That evil smile, that fleur-de-lis … It’s Saints super fan Scott McGowan

Supervillain has become Saints super fan thanks to Scott McGowan

Scott McGowan’s loyal customers rely on him to kill their bugs and rodents. Saints followers count on him to strike fear and deliver a dose of super fan winning power at home games.

When McGowan, 43, of Baton Rouge, steps inside the Mercedes-Benz Superdome in New Orleans on Sunday — when the Saints take on the Buccaneers in a game to be televised at 3:25 p.m. on Fox — he will portray a menacing, dancing Joker tattooed in “WHO DAT,” plastered in heavy face paint, a green wig and his own hand-tailored purple, black and gold jacket embellished with brass rivets.

Millions of television viewers have seen the cameras pan in on McGowan’s wickedly amusing smile, doused in red lip paint as he waves his fleur-de-lis props in the lower stands. “It’s my alternate ego,” McGowan said. “When I walk into the stadium, it’s like I’m a rock star.”

McGowan and his brother, Walter Duvernay, attend Saints home games religiously, and together they run M.D.’s Consulting, their 10-year-old pest and termite control business.

“Scott is a super fan,” Duvernay said. “And he’s friends with all of those other super fans like the Saints Elvis. … They invite him to participate in parades and tailgates and everything.”

Just don’t ask McGowan to choose between the Saints and his extermination business.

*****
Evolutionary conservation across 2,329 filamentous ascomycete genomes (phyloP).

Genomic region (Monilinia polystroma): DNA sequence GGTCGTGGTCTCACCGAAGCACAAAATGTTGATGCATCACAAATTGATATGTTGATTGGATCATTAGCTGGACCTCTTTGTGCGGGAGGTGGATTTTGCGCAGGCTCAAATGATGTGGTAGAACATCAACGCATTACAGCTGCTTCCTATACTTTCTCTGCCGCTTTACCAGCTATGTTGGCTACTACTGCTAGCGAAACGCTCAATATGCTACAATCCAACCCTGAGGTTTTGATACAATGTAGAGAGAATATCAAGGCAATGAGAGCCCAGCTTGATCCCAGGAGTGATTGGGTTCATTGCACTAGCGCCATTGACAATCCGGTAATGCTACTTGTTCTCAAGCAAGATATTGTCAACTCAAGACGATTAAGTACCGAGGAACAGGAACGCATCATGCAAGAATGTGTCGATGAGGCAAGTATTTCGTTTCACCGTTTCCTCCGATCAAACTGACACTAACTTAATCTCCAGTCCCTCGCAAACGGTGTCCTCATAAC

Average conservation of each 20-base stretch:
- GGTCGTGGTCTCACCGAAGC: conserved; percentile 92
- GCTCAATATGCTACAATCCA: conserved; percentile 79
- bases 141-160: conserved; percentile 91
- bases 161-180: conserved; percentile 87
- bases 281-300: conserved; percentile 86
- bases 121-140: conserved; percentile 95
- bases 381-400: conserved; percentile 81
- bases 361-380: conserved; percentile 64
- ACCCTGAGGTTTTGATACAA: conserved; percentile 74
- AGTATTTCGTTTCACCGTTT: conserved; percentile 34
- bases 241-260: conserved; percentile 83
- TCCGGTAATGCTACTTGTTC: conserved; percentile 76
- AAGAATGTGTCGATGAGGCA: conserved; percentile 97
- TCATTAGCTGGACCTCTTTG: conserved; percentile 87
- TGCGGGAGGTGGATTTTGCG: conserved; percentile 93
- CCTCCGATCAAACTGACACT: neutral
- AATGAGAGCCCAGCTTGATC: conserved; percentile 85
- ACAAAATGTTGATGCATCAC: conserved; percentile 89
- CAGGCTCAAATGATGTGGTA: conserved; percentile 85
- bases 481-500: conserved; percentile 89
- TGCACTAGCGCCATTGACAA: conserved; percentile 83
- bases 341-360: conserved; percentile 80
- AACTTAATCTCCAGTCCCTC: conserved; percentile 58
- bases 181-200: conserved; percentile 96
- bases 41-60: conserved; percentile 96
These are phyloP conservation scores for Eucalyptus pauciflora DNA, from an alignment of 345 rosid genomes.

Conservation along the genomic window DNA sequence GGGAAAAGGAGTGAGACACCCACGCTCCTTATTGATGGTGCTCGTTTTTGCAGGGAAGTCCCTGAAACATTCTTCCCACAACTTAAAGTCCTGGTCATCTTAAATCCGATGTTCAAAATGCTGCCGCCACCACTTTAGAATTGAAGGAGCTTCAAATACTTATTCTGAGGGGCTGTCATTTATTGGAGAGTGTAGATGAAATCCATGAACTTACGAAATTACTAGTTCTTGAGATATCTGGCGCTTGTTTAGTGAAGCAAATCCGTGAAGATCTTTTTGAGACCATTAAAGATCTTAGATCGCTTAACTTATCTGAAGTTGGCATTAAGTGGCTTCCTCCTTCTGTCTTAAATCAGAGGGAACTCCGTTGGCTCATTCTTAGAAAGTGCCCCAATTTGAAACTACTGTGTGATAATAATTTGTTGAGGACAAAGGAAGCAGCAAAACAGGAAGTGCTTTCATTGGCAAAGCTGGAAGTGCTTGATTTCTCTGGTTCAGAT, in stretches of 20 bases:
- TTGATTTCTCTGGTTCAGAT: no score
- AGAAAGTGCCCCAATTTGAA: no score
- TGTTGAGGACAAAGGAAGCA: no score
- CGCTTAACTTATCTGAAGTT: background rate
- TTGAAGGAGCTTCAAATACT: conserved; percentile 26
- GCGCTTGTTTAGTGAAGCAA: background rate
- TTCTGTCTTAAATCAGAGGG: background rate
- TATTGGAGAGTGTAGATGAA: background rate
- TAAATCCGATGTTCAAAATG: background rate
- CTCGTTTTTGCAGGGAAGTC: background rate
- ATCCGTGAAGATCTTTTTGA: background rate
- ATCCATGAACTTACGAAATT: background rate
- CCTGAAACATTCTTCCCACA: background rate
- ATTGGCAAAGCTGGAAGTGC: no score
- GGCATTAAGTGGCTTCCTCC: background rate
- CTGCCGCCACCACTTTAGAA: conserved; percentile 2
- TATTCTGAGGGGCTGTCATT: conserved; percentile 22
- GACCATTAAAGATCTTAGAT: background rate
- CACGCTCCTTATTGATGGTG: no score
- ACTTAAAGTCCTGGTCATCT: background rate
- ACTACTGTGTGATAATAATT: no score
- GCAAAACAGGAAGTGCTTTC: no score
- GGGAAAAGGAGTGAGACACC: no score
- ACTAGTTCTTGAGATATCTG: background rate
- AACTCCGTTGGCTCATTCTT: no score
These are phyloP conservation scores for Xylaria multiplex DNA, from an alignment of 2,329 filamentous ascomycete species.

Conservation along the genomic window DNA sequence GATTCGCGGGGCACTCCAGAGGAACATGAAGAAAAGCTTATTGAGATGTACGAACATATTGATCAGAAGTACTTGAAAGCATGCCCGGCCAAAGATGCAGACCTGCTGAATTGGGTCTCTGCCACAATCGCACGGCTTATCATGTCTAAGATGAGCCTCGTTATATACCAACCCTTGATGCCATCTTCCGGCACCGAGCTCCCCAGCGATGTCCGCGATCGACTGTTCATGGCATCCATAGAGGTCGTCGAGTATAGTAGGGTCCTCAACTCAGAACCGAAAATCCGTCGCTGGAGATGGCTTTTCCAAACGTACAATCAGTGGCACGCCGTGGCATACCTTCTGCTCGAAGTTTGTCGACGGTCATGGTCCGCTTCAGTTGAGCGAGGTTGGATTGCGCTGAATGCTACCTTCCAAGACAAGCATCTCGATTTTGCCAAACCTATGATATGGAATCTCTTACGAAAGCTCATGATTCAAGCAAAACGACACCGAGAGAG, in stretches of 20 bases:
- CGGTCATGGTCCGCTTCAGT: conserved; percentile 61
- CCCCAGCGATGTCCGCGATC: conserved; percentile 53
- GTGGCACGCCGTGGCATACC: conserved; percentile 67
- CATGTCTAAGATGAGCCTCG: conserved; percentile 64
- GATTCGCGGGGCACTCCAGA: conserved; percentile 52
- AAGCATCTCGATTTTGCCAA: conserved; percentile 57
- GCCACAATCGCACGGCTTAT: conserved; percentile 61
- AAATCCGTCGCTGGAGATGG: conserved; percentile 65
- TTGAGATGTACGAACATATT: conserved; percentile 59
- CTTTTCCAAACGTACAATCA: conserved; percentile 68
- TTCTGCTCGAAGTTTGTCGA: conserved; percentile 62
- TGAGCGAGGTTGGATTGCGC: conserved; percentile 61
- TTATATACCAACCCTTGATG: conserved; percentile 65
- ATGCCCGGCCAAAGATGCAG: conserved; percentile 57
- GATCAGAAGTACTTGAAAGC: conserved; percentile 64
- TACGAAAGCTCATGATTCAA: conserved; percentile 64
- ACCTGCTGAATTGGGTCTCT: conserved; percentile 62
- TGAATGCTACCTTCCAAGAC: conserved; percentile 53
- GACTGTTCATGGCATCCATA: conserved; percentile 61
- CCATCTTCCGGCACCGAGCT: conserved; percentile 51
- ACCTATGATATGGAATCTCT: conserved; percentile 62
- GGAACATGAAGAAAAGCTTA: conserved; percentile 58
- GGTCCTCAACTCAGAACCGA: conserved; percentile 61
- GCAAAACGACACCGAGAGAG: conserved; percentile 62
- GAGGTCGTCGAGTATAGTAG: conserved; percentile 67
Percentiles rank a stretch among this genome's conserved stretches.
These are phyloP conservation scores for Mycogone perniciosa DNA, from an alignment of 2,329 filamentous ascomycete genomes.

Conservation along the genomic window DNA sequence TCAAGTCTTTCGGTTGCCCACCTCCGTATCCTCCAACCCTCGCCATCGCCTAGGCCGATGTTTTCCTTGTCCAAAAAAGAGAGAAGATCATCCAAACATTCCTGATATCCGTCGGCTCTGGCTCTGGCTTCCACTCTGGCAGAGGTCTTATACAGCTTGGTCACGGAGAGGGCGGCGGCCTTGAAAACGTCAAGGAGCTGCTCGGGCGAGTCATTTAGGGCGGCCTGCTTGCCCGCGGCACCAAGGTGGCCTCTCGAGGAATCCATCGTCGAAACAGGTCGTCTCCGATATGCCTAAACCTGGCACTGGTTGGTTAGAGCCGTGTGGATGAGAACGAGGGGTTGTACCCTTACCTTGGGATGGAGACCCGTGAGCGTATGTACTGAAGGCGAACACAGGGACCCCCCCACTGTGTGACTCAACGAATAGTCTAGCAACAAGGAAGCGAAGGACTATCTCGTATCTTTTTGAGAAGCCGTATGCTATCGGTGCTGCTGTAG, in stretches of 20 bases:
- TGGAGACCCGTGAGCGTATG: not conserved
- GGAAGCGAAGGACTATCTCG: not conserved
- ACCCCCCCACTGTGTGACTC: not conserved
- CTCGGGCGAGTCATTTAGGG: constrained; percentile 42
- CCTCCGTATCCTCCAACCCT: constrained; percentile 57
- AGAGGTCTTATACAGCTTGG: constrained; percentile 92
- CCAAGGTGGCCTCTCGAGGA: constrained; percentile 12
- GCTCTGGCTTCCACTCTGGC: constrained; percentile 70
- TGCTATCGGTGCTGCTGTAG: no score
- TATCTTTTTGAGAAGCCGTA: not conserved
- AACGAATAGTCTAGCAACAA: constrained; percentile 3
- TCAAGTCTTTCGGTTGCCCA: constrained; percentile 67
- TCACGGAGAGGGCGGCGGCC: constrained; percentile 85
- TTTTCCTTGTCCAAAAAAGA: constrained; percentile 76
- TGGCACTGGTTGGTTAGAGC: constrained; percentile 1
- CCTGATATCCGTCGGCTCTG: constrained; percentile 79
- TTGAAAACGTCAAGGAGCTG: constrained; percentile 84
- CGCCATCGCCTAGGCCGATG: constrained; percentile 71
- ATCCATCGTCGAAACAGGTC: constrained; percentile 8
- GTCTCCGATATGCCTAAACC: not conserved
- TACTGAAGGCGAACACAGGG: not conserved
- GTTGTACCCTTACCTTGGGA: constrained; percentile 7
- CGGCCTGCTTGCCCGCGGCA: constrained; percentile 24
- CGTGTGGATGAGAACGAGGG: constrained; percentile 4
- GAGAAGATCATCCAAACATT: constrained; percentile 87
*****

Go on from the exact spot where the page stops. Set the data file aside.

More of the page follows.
“As passionate as I am about the Saints, I’m just as passionate about pest control,” McGowan said.

The brothers started attending Saints games about 12 years ago when the team was losing.

They kept the faith, even when other family members did not.

“My wife (Misty) would say, ‘Why are you spending money on these guys?’ The joke was that you could put two tickets on a window shield and come back and there would be four tickets left,” McGowan said with a laugh.

The losing streak eventually ended, and the Saints started earning playoff spots.

McGowan’s idea for the Joker costume stemmed from a trick-or-treat outing with his daughter, Micah, 10. He dressed as Heath Ledger did in the actor’s portrayal of the Joker in “The Dark Knight.”

In fall 2009, McGowan took his Joker to a Saints game, and the rest is history.

“I wanted to be a character that would strike fear in the Saints’ opponents,” he said.

He did that and more.

Following the NFC title championship game between the Saints and the Minnesota Vikings, Sports Illustrated posted photos of McGowan on its online edition.

But what caught McGowan off-guard during that game was when Saints running back Reggie Bush rushed up to him in the stands.

“(He) bent over and took the gloves off his hands and put them into mine,” McGowan said.

McGowan’s celebrity continued into the 2010 Super Bowl game in Miami. “If I wanted an opportunity to experience being a rock star, that was it,” he said.

All that is McGowan’s Joker comes with a price.

He begins applying his makeup and costuming around 6:30 a.m. on game day.

“Dressing is so much work,” he said. “But it’s so much fun being the Joker.”

His grandmother taught him the art of cross-stitching and sewing.

“I was probably as young as 4 or 5 years old when my grandmother started crafts with us,” McGowan said. “We grew up on Blackwater Road in Central, and we lived less than 200 yards from her house.”

The costume has magnetism, McGowan said, and he believes Batman’s arch-nemesis brings good luck to the boys in black and gold.

“The more I wore that costume,” he said, “the more we would win until we ended up going 11-1 and, of course, we won the Super Bowl that year.”